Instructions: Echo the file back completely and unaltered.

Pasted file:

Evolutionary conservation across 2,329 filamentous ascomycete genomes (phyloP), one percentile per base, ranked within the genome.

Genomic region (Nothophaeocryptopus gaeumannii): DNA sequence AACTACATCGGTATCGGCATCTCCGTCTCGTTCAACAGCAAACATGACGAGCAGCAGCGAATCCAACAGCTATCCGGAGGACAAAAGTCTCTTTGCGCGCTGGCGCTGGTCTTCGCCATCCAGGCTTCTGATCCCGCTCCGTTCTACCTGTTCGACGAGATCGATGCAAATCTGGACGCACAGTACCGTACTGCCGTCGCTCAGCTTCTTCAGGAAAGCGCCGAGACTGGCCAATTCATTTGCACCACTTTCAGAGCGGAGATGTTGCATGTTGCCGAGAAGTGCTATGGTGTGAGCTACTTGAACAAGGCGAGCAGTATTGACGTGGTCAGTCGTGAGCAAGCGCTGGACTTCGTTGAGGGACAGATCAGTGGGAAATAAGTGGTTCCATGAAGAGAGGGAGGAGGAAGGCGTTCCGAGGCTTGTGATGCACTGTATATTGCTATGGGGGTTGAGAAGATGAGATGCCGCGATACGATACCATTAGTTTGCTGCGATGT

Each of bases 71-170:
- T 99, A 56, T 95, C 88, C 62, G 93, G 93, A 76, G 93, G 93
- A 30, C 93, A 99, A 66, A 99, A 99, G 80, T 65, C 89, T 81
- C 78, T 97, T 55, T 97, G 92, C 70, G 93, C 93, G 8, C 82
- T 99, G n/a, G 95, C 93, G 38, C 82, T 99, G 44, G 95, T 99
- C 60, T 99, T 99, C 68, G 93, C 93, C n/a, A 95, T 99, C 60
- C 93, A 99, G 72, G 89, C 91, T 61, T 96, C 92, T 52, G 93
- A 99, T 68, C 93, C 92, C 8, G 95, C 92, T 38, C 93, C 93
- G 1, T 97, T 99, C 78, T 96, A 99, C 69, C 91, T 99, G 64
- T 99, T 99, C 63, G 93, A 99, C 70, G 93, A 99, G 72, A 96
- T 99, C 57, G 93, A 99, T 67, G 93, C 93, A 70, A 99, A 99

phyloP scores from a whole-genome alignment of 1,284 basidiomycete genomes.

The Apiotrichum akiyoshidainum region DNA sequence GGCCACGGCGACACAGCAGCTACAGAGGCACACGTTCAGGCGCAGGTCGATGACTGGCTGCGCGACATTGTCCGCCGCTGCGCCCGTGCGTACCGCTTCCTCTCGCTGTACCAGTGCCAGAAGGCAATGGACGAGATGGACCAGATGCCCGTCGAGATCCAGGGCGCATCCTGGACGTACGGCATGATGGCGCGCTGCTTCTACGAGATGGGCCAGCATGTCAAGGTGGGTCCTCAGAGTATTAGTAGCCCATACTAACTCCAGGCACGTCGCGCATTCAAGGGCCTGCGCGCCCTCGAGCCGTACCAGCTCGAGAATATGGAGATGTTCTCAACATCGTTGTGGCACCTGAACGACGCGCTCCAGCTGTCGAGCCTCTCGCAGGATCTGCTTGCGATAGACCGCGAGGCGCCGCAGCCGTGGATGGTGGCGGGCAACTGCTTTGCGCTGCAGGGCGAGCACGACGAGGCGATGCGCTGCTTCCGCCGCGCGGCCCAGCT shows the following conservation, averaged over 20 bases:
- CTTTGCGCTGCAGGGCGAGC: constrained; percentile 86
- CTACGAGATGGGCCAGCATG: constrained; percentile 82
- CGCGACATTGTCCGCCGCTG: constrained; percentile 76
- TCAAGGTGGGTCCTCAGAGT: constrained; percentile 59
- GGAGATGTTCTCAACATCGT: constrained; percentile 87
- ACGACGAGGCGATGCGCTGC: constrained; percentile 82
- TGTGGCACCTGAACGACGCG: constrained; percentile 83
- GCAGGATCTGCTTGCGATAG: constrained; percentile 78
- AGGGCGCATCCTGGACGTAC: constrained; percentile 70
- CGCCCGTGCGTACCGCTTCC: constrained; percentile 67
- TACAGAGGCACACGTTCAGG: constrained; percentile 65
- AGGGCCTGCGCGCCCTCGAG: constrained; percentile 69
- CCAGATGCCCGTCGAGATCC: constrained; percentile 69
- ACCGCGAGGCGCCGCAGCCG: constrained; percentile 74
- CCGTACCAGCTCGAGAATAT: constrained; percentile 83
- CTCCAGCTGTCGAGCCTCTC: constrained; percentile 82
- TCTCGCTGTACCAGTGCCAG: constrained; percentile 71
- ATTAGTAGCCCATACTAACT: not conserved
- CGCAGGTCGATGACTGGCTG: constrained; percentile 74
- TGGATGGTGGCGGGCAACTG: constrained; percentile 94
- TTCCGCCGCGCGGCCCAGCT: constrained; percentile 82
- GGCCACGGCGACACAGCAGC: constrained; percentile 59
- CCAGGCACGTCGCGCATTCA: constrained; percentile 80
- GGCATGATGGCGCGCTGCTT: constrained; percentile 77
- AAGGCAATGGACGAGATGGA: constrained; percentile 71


Evolutionary conservation across 2,329 filamentous ascomycete genomes (phyloP), one percentile per base, ranked within the genome.

Genomic region (Nothophaeocryptopus gaeumannii): DNA sequence AACTACATCGGTATCGGCATCTCCGTCTCGTTCAACAGCAAACATGACGAGCAGCAGCGAATCCAACAGCTATCCGGAGGACAAAAGTCTCTTTGCGCGCTGGCGCTGGTCTTCGCCATCCAGGCTTCTGATCCCGCTCCGTTCTACCTGTTCGACGAGATCGATGCAAATCTGGACGCACAGTACCGTACTGCCGTCGCTCAGCTTCTTCAGGAAAGCGCCGAGACTGGCCAATTCATTTGCACCACTTTCAGAGCGGAGATGTTGCATGTTGCCGAGAAGTGCTATGGTGTGAGCTACTTGAACAAGGCGAGCAGTATTGACGTGGTCAGTCGTGAGCAAGCGCTGGACTTCGTTGAGGGACAGATCAGTGGGAAATAAGTGGTTCCATGAAGAGAGGGAGGAGGAAGGCGTTCCGAGGCTTGTGATGCACTGTATATTGCTATGGGGGTTGAGAAGATGAGATGCCGCGATACGATACCATTAGTTTGCTGCGATGT

Each of bases 71-170:
- T 99, A 56, T 95, C 88, C 62, G 93, G 93, A 76, G 93, G 93
- A 30, C 93, A 99, A 66, A 99, A 99, G 80, T 65, C 89, T 81
- C 78, T 97, T 55, T 97, G 92, C 70, G 93, C 93, G 8, C 82
- T 99, G n/a, G 95, C 93, G 38, C 82, T 99, G 44, G 95, T 99
- C 60, T 99, T 99, C 68, G 93, C 93, C n/a, A 95, T 99, C 60
- C 93, A 99, G 72, G 89, C 91, T 61, T 96, C 92, T 52, G 93
- A 99, T 68, C 93, C 92, C 8, G 95, C 92, T 38, C 93, C 93
- G 1, T 97, T 99, C 78, T 96, A 99, C 69, C 91, T 99, G 64
- T 99, T 99, C 63, G 93, A 99, C 70, G 93, A 99, G 72, A 96
- T 99, C 57, G 93, A 99, T 67, G 93, C 93, A 70, A 99, A 99

phyloP scores from a whole-genome alignment of 1,284 basidiomycete genomes.

The Apiotrichum akiyoshidainum region DNA sequence GGCCACGGCGACACAGCAGCTACAGAGGCACACGTTCAGGCGCAGGTCGATGACTGGCTGCGCGACATTGTCCGCCGCTGCGCCCGTGCGTACCGCTTCCTCTCGCTGTACCAGTGCCAGAAGGCAATGGACGAGATGGACCAGATGCCCGTCGAGATCCAGGGCGCATCCTGGACGTACGGCATGATGGCGCGCTGCTTCTACGAGATGGGCCAGCATGTCAAGGTGGGTCCTCAGAGTATTAGTAGCCCATACTAACTCCAGGCACGTCGCGCATTCAAGGGCCTGCGCGCCCTCGAGCCGTACCAGCTCGAGAATATGGAGATGTTCTCAACATCGTTGTGGCACCTGAACGACGCGCTCCAGCTGTCGAGCCTCTCGCAGGATCTGCTTGCGATAGACCGCGAGGCGCCGCAGCCGTGGATGGTGGCGGGCAACTGCTTTGCGCTGCAGGGCGAGCACGACGAGGCGATGCGCTGCTTCCGCCGCGCGGCCCAGCT shows the following conservation, averaged over 20 bases:
- CTTTGCGCTGCAGGGCGAGC: constrained; percentile 86
- CTACGAGATGGGCCAGCATG: constrained; percentile 82
- CGCGACATTGTCCGCCGCTG: constrained; percentile 76
- TCAAGGTGGGTCCTCAGAGT: constrained; percentile 59
- GGAGATGTTCTCAACATCGT: constrained; percentile 87
- ACGACGAGGCGATGCGCTGC: constrained; percentile 82
- TGTGGCACCTGAACGACGCG: constrained; percentile 83
- GCAGGATCTGCTTGCGATAG: constrained; percentile 78
- AGGGCGCATCCTGGACGTAC: constrained; percentile 70
- CGCCCGTGCGTACCGCTTCC: constrained; percentile 67
- TACAGAGGCACACGTTCAGG: constrained; percentile 65
- AGGGCCTGCGCGCCCTCGAG: constrained; percentile 69
- CCAGATGCCCGTCGAGATCC: constrained; percentile 69
- ACCGCGAGGCGCCGCAGCCG: constrained; percentile 74
- CCGTACCAGCTCGAGAATAT: constrained; percentile 83
- CTCCAGCTGTCGAGCCTCTC: constrained; percentile 82
- TCTCGCTGTACCAGTGCCAG: constrained; percentile 71
- ATTAGTAGCCCATACTAACT: not conserved
- CGCAGGTCGATGACTGGCTG: constrained; percentile 74
- TGGATGGTGGCGGGCAACTG: constrained; percentile 94
- TTCCGCCGCGCGGCCCAGCT: constrained; percentile 82
- GGCCACGGCGACACAGCAGC: constrained; percentile 59
- CCAGGCACGTCGCGCATTCA: constrained; percentile 80
- GGCATGATGGCGCGCTGCTT: constrained; percentile 77
- AAGGCAATGGACGAGATGGA: constrained; percentile 71